Blepharitis is a condition characterized by inflammation of the eyelid margin and is a common cause of discomfort and irritation among people of all ages, ethnicity, and sex. In general, blepharitis is not a sight-threatening condition, but if left untreated has the potential to cause keratopathy, corneal neovascularization and ulceration, and permanent alterations in eyelid morphology. Historically, blepharitis has been categorized according to multiple structural classifications, including anatomic location, duration, and etiology. The substantial overlap of symptoms and signs from the differing structural classifications has led to initial misdiagnoses, clinical underreporting, and variability in treatment of blepharitis. The multifactorial nature is still not fully appreciated but infection and inflammation have been identified as the primary contributors. Ongoing clinical research continues the pursuit for a treatment panacea; however, long-term management of the underlying causes of blepharitis remains the best clinical approach. Here, we will attempt to review the existing literature as it pertains to clinical management of blepharitis and address a stepwise approach to diagnosis, treatment, and management.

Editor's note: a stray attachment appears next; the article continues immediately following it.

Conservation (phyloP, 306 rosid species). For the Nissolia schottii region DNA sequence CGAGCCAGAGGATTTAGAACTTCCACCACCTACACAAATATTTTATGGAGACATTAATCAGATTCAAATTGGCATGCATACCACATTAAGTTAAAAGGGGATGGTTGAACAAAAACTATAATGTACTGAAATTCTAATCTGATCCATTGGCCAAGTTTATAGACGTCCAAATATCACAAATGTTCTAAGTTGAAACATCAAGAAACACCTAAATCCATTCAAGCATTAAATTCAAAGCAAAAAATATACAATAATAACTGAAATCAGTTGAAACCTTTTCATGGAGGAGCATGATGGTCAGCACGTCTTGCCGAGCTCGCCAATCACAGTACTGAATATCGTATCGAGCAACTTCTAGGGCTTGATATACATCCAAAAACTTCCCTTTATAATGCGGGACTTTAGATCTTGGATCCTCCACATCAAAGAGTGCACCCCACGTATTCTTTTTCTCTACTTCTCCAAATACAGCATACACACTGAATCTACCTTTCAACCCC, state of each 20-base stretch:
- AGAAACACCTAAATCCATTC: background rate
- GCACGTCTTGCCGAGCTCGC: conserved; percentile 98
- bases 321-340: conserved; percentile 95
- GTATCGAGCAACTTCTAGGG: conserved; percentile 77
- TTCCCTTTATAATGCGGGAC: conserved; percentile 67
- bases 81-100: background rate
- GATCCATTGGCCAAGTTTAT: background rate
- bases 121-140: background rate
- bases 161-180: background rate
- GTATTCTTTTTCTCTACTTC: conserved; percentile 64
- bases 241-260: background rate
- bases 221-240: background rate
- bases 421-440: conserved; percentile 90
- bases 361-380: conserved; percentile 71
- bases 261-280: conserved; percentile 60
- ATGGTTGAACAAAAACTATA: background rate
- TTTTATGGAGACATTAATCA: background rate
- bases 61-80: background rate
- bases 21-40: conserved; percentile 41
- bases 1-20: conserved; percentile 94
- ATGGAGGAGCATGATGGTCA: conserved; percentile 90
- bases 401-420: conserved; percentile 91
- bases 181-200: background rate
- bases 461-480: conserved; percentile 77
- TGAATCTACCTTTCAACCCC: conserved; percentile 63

Keywords: blepharitis; categorization; dry eye syndrome; meibomian gland dysfunction; seborrhea.